Annie Morris and Idris Khan have been a couple for over a decade, a personal union and artistic collaboration celebrated by a first-ever joint show running at the Newlands House Gallery in Petworth, Sussex, until May 7.
“Artist couples are abundant in history,” notes the show’s curator, Maya Binkin, and, coincidentally, just a few miles away, another artist couple, the ceramicist Betty Woodman and her painter husband George Woodman, are the focus of a posthumous joint exhibition at the Charleston farmhouse former home of the Bloomsbury group painters Vanessa Bell and Duncan Grant.
Binkin has titled the Petworth show “Two Worlds Entwined,” highlighting how such couples often work together and influence one another. In the Woodmans’ case, for example, the entwinement is visible: George sometimes painted Betty’s pots; Betty developed a form of wall-hung ceramic “paintings”. Their palettes fused in a shared enjoyment of the rich Tuscan light and landscape of Antella, their farmhouse home near Florence.
In the case of Morris and Khan, it’s not so obvious. Morris goes in for totemic stacks like oversize chupa chup lollipops or candy floss balls in vivid ultramarines,viridans and ochres, or scrawly naif figures of flower-headed females and wolf-dog males chalked on walls and sewn onto cloth. Khan makes paintings and sculptures that are muted, monochromatic, and multilayered, often incorporating musical scores or linguistic texts blurred by overlaying into eye-teasing illegibility or hidden completely.
Morris creates communicative childlike art. Khan’s work is meditative and introspective to the point of near Trappist silence.
Had they not met, would their separate art worlds have developed differently? “Possibly!” Morris told Artlyst in a written Q and A exchange: “We often find ourselves discussing our works in each other’s studios. Spending time together has brought certain influences and ideas into our works.”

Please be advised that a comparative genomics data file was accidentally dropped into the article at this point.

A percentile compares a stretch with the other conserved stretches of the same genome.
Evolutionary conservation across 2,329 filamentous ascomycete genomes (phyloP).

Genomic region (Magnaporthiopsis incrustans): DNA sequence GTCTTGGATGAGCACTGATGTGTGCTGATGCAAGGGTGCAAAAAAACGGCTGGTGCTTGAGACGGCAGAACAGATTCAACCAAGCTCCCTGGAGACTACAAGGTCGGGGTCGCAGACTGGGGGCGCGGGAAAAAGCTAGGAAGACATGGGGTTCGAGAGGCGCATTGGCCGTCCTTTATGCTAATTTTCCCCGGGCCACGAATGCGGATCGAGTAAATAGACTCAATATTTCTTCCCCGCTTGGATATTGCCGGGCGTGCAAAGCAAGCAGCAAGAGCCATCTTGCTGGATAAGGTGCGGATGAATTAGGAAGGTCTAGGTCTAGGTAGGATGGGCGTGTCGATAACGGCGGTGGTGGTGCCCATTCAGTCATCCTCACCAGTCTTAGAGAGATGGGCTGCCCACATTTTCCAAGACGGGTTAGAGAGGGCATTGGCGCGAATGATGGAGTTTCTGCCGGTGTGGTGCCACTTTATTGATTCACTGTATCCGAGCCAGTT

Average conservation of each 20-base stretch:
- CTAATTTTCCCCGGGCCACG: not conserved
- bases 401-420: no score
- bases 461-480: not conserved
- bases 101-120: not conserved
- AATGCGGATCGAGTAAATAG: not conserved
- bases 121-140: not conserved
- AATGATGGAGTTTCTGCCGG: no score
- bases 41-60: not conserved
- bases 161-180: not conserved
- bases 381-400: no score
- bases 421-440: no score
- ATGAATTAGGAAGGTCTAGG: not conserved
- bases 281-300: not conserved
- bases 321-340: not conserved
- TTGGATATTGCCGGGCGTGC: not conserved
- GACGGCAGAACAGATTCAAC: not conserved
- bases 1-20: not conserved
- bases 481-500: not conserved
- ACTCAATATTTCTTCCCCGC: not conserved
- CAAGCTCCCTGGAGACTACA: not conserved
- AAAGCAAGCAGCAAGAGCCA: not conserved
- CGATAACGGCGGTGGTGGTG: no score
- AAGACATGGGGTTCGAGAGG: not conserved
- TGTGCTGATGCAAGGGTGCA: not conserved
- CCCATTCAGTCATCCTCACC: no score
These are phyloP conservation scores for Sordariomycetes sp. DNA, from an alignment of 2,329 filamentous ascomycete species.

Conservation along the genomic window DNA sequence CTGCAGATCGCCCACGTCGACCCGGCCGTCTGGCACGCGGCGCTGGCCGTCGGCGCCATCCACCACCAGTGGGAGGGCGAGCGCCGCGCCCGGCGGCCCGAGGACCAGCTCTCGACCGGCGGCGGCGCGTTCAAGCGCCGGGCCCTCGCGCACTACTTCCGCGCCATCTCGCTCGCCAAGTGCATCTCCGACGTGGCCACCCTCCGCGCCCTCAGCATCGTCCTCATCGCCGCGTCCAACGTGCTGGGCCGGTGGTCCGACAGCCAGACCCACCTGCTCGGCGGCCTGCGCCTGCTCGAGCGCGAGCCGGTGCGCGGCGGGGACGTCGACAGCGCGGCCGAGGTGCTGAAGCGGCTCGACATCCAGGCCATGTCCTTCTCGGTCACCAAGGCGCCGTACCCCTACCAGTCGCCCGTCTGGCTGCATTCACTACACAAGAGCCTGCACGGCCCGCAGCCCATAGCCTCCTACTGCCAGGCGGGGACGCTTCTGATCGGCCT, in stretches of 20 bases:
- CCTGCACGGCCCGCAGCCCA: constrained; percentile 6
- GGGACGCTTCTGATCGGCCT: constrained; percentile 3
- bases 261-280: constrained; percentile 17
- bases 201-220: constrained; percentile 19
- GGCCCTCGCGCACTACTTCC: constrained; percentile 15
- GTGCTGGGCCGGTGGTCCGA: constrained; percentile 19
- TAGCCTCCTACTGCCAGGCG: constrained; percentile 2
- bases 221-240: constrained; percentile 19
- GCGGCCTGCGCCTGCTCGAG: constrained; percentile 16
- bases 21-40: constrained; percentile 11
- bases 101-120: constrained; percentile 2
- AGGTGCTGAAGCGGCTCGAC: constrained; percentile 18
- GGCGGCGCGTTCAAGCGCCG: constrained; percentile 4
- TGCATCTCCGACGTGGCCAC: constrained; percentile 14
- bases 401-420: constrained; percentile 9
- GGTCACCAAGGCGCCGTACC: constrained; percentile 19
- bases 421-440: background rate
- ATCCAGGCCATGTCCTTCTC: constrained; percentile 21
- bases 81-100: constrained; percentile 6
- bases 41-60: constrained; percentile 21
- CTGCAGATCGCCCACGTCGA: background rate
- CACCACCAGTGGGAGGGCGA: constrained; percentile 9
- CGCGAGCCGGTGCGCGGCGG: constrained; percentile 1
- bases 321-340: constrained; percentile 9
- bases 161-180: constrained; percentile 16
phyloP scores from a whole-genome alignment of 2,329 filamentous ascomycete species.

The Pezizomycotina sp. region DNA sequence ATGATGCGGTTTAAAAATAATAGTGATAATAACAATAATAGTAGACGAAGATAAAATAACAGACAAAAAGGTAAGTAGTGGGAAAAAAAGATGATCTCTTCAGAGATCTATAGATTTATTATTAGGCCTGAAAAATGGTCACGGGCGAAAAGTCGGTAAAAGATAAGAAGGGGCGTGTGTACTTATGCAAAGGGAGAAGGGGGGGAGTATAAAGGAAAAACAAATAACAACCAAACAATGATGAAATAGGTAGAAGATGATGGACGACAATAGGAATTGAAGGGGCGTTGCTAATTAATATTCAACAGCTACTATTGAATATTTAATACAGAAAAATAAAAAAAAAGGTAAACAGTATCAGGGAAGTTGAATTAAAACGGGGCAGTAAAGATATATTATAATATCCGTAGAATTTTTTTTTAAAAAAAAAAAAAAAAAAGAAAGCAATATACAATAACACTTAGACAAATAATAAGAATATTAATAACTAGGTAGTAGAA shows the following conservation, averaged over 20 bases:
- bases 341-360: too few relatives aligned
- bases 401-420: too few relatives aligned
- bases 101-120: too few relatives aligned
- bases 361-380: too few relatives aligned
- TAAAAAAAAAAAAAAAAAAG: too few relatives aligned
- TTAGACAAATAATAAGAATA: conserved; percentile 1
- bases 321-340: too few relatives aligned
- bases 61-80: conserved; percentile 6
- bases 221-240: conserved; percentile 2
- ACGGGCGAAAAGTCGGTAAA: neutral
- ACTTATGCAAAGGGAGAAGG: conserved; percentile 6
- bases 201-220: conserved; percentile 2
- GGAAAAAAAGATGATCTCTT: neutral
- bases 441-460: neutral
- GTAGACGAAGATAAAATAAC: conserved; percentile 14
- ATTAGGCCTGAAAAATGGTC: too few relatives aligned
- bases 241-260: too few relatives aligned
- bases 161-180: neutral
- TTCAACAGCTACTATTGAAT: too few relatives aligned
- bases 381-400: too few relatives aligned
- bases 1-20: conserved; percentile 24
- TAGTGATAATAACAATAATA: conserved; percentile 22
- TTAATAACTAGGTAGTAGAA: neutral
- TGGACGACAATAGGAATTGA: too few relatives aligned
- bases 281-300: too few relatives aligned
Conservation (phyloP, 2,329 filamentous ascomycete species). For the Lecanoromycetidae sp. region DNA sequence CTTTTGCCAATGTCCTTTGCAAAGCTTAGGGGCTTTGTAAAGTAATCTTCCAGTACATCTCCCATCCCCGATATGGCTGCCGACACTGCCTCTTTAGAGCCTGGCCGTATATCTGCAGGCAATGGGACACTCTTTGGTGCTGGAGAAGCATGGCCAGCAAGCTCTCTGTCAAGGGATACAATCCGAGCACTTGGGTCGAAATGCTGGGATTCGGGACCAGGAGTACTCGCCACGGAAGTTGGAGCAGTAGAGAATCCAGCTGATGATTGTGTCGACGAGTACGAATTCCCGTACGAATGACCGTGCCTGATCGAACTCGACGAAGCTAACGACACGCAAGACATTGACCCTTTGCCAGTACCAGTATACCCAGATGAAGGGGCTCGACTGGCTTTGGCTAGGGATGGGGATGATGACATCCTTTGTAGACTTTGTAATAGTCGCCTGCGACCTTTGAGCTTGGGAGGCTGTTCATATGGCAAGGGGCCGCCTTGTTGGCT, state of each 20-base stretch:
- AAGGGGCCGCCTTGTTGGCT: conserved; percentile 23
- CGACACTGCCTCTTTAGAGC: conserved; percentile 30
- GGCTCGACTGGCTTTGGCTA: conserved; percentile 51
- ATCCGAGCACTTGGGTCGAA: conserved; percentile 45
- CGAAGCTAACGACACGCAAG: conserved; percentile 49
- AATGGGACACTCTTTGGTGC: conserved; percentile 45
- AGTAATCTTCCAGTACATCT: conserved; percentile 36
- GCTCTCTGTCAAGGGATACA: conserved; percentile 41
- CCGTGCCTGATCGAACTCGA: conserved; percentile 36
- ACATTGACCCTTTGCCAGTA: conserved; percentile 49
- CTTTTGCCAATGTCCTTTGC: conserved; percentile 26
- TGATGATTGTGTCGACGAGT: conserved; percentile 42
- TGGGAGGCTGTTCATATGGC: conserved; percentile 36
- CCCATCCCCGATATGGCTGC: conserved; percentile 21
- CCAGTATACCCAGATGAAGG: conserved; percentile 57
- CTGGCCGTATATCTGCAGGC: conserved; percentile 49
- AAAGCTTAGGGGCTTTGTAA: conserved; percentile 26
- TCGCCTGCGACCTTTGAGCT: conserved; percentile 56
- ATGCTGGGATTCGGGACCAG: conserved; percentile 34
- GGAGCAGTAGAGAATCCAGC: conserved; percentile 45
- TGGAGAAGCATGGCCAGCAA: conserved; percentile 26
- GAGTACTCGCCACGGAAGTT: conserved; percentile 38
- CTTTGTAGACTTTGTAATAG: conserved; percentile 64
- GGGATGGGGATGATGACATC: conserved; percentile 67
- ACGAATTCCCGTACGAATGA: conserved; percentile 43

Says Binkin: “Their sources of inspiration differ, and their artistic investigation couldn’t be more separate. Yet there is a shared sympathy in their work, a joint history which relates one to the other.”
During the Covid lockdown, Morris and Khan took refuge in the Sussex countryside, finding shared awareness, says Morris, of how its colours changed with the changing seasons. “Seeing such vivid colours inspired us, resulting in three monochrome stack sculptures and a watercolour series”, works that form part of the backbone of the Newlands House show.
To the uninformed eye, the cross-pollination isn’t evident. And if Sussex light has penetrated these works, it’s not as visible as it is in, for example, the landscapes of Turner or Eric Ravilious. As with much contemporary art, if the artist or the curator’s explanatory text didn’t tell you what you’re looking at, you might not know it’s there.
But as Tom Wolfe observed in The Painted Word, his mordantly satirical 1975 takedown of the contemporary art scene: “Without a theory to go with it, I can’t see a painting… Modern art has become completely literary: the paintings and other works exist only to illustrate the text.”
Words: Claudia Barbieri Childs – Photos Courtesy Newlands House Gallery
Annie Morris and Idris Khan Newlands House Gallery in Petworth, Sussex, until May 7.